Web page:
The Feminist Case for Trump

“On Tuesdays, we vote Democrat!” This line could have been uttered by Plastics’ member Karen Smith in Tina Fey’s 2004 classic film, “Mean Girls.” The movie famously explores and dissects the joys and pitfalls of high school clique-based culture. 

The female characters Fey created expose how peer pressure is used by women to exploit and sublimate other women to embrace the amorphous goals of popularity and social acceptance into a desired group. The means by which women do this carry over into their adult lives. Peer pressure often compels women into thinking and acting in a certain way to secure the acceptance of other females. 

Without a doubt, American women are facing tremendous pressure in the mainstream media and on social platforms to vote for Joe Biden on November 3. Ostensibly, supporting the Democratic ticket would guarantee the rights and privileges the feminist juggernaut has secured for women since the 1960s. President Donald Trump has been portrayed as a monster and a nightmare king who threatens to eliminate the gains women have made since the right to vote was secured in 1920. 

This is a manipulative myth. Despite allegations of misogyny, the Trump Administration has done more for women than his predecessors, whether Democrat or Republican. These gains are not insignificant. Yet when many women discuss Trump, the arguments focus not on facts, but on points that can only be described in terms of an emotional relationship.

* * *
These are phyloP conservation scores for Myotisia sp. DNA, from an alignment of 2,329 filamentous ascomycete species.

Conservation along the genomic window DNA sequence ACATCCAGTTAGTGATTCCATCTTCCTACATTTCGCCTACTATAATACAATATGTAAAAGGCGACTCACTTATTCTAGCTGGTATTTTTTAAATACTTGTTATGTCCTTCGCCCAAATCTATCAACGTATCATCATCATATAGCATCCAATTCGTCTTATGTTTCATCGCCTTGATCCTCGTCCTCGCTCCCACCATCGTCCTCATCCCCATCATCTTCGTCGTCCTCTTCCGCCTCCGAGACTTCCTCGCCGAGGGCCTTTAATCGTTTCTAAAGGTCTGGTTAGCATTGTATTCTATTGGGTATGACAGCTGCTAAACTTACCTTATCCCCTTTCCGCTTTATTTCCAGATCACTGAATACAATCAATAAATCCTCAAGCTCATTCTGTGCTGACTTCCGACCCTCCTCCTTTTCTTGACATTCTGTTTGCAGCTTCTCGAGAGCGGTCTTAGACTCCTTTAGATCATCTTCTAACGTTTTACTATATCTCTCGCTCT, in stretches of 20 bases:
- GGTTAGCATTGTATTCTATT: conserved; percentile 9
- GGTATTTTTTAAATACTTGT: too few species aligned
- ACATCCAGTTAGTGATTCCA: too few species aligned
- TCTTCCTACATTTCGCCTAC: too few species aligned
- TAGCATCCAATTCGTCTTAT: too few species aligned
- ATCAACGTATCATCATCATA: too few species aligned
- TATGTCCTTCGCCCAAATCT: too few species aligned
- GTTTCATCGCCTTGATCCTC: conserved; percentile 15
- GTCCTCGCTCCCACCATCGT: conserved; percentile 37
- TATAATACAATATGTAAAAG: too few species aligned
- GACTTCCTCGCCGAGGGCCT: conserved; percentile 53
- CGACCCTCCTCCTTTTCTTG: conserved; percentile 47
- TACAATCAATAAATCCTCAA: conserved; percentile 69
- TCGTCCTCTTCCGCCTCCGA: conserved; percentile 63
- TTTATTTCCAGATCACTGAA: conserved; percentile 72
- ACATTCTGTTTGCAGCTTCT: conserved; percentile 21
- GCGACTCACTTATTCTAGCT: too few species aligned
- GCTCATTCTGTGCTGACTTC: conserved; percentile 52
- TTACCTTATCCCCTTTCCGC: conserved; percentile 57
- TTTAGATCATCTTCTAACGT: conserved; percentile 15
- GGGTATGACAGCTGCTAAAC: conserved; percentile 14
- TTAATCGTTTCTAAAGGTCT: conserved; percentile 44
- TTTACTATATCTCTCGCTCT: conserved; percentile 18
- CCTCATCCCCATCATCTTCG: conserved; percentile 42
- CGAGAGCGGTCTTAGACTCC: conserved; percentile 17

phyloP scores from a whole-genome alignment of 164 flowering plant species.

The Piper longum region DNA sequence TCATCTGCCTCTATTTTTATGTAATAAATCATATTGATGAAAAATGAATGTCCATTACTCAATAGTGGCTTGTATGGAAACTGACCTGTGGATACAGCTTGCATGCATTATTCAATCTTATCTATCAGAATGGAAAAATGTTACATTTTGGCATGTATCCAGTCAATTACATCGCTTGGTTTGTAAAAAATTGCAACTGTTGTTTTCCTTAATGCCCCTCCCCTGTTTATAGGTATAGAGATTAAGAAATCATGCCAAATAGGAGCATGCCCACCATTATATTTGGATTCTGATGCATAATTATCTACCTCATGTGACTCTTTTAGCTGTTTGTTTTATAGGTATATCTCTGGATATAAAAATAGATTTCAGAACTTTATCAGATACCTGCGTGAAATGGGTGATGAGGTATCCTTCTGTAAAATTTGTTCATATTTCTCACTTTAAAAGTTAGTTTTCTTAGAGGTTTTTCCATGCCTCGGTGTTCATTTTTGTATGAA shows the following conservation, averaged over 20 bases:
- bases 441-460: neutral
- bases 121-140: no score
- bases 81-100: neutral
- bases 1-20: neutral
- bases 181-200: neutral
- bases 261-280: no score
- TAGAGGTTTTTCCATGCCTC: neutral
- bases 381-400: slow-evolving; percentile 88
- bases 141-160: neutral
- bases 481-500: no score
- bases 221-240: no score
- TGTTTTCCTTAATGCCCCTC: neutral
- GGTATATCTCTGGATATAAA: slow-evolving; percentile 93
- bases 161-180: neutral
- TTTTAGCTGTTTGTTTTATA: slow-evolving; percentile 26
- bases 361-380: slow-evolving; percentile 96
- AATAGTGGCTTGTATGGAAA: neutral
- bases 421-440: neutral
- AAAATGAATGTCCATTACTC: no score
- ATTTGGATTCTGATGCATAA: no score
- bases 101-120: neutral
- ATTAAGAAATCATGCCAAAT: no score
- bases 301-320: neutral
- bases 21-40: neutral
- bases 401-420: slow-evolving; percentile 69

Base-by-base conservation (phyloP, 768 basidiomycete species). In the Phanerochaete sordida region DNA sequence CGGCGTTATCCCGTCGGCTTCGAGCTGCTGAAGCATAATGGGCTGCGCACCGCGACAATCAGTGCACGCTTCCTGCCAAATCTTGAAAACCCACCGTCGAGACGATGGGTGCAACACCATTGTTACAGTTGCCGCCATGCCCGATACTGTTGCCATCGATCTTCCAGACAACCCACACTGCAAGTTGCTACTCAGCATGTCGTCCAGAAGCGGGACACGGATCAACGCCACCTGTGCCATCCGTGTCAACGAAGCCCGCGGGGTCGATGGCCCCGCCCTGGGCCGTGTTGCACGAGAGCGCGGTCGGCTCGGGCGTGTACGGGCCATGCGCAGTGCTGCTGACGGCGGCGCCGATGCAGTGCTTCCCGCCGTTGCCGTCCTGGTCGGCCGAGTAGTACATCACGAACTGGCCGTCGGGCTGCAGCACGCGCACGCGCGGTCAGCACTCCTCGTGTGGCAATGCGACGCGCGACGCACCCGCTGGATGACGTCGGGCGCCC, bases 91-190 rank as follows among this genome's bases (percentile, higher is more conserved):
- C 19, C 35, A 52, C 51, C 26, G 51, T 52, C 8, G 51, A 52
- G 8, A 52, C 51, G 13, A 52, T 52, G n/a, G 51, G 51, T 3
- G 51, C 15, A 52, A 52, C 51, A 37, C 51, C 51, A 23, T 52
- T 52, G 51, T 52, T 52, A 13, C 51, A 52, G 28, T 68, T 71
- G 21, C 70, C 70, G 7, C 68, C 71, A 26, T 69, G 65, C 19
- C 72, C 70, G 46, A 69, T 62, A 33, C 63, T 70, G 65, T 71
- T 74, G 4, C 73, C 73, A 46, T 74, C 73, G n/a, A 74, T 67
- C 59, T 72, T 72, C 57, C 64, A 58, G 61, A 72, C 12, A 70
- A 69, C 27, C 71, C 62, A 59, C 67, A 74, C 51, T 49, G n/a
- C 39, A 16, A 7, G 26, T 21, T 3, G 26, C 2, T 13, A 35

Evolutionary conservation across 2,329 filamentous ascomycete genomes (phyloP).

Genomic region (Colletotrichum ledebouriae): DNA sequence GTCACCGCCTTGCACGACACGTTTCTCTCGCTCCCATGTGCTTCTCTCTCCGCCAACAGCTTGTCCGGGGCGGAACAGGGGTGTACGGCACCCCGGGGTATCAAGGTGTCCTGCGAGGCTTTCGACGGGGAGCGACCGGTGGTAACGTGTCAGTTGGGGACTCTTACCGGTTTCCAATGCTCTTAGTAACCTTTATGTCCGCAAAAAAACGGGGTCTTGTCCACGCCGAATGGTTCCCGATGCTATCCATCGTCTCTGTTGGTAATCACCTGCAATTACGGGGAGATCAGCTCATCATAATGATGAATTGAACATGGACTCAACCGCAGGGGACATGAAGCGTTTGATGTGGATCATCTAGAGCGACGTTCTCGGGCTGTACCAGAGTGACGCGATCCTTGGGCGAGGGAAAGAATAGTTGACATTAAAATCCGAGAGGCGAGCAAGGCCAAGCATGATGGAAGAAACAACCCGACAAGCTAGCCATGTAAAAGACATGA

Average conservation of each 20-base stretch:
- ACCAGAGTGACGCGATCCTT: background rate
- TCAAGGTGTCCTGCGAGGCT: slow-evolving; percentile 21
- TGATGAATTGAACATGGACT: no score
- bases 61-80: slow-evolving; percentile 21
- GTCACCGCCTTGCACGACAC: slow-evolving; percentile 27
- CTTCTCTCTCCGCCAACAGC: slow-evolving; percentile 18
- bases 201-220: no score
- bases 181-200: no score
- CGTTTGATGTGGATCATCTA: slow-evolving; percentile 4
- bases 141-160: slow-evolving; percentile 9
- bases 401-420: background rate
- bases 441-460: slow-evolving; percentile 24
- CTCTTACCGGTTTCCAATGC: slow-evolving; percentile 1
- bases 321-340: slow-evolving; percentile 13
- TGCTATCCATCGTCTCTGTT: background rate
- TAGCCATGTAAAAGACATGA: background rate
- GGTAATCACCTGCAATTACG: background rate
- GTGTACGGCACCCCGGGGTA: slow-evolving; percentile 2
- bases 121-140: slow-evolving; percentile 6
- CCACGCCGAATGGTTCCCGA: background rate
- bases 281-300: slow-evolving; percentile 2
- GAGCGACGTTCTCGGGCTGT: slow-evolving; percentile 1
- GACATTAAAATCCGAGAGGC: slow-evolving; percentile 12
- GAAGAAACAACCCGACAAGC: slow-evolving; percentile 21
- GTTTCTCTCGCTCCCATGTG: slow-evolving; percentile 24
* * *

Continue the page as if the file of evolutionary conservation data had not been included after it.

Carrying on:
In other words, their arguments are stereotypically . . . well, female

For women who are beyond such girlish behavoir, however, there is a strong feminist case to be made for favoring the president. 

Empowerment and economics are intrinsically linked. The iconic feminist authors have advocated for the freedom of women to pursue an education, choose our professions, our partners, and have autonomy over our personhood. By these metrics, under the Trump Administration, women have fared well. 

According to the Council of Economic Advisors, “the female unemployment rate fell to 3.4%—a 66 year low,” achieved last February, before the COVID-19 pandemic upended the U.S. and global economy. The wage gap also narrowed due to the administration’s policies. A minority House Ways and Means Committee report found women’s wages have increased by 8.6 percent since 2017. Tax reform under Trump’s administration helped women become more financially independent, and enjoy the freedoms and perks that came with it. Biden’s oft-stated plans to raise taxes would effectively end those achievements.

The controversial appointment of Betsy DeVos to head the Department of Education has also benefited women. DeVos has been vilified in the press, in part because she rolled back Obama’s expansion of Title IX’s many provisions. Yet under the previous administrations, sports programs were obligated to allow trans-men to compete against women in their own programs. DeVos argues such programs remain exclusively for women, and that the benefits accorded to female competitors, such as scholarships, should remain assigned to them.